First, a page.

Its easy to understand that, in 1932, Lutyens would have been very keen to work n a major civic project, especially one for a new college in Oxford. In his situation, perhaps, he should have produced an instant “hit”—an eye-catching exuberant work of ego that might have revived his career at a stroke. Instead, Lutyens chose to do the right thing for his client, the site, and his craft. He had an afﬁnity for architecture that was almost physical; he felt architecture, rather than thought it. At Campion Hall, amidst the mounting chaos of his private life and the depression of his professional life, he settled back into the permanent world of “thick noiseless walls” that he had known in the past.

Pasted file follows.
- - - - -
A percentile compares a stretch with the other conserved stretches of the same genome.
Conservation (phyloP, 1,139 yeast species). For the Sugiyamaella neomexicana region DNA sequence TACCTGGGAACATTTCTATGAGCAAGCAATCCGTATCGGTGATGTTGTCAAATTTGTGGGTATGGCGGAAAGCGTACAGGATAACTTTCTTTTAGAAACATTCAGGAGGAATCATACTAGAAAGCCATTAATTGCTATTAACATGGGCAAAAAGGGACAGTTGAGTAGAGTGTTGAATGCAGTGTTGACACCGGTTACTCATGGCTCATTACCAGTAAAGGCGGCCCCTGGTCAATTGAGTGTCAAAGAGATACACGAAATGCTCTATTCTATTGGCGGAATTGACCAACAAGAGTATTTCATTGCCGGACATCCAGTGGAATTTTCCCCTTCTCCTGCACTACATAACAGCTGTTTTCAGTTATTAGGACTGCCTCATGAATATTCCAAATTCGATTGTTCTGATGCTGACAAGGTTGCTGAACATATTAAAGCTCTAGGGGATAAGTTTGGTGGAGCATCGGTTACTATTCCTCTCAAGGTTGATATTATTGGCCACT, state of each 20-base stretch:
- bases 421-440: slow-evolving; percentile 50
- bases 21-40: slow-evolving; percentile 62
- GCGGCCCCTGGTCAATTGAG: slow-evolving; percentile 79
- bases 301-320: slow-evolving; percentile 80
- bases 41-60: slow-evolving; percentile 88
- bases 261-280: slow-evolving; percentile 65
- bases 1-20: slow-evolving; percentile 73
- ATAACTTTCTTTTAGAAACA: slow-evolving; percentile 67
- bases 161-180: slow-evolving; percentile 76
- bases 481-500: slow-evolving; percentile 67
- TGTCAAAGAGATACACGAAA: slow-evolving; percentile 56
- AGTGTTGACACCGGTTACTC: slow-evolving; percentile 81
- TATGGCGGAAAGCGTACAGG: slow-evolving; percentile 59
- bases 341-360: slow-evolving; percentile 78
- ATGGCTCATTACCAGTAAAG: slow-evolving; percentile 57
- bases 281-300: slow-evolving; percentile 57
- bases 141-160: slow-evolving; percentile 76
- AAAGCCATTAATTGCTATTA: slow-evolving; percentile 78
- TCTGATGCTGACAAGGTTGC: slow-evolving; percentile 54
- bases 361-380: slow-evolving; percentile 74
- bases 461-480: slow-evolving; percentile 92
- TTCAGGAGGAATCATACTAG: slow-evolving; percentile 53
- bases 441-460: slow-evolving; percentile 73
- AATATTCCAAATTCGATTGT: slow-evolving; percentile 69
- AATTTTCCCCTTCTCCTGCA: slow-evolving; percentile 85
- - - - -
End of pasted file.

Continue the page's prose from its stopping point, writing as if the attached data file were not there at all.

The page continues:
Campion Hall is a beautiful, polite, and very sophisticated building that the architectural world passed by almost un-noticed because, as Lutyens had feared, a new era had arrived. Architects’ eyes were turning elsewhere. In 1925, Le Corbusier had produced his Plan Voisin for Paris and by 1932 he had built the Villa Savoye. 1932 also saw the construction of Terragni’s grid-like Casa del Fascio in Como. A new kind of “genius” was in the ascendant.